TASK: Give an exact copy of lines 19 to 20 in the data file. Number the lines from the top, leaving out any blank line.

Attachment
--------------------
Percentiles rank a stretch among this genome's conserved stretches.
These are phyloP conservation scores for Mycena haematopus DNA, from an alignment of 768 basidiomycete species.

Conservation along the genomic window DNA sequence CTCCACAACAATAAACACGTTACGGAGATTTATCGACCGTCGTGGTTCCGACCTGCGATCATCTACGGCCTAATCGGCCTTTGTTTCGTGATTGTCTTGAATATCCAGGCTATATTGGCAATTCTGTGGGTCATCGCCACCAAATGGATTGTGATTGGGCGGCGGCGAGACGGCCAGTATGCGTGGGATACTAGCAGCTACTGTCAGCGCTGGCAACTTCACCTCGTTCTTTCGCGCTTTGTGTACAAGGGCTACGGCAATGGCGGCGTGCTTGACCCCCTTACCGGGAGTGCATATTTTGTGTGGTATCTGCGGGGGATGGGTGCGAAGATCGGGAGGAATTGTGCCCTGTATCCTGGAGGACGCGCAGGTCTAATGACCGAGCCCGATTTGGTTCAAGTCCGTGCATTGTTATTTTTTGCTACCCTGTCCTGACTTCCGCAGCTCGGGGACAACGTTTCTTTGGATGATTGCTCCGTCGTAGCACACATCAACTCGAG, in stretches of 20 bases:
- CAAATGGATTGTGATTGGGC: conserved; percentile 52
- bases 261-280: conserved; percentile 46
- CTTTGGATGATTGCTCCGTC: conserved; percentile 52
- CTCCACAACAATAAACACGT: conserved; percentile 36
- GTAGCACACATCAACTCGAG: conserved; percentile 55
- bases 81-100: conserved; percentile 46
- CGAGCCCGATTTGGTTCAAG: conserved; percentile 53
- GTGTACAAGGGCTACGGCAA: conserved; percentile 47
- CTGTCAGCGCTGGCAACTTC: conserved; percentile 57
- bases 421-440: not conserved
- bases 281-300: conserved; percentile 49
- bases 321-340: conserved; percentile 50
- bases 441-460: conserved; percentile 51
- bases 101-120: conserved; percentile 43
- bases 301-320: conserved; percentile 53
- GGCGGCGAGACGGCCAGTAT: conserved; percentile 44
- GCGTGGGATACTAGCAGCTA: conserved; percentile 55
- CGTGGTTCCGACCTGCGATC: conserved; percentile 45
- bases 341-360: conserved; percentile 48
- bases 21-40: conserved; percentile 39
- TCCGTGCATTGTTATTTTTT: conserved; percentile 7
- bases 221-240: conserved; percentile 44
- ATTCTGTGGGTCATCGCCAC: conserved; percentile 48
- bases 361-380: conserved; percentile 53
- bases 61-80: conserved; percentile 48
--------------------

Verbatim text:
- GGCGGCGAGACGGCCAGTAT: conserved; percentile 44
- GCGTGGGATACTAGCAGCTA: conserved; percentile 55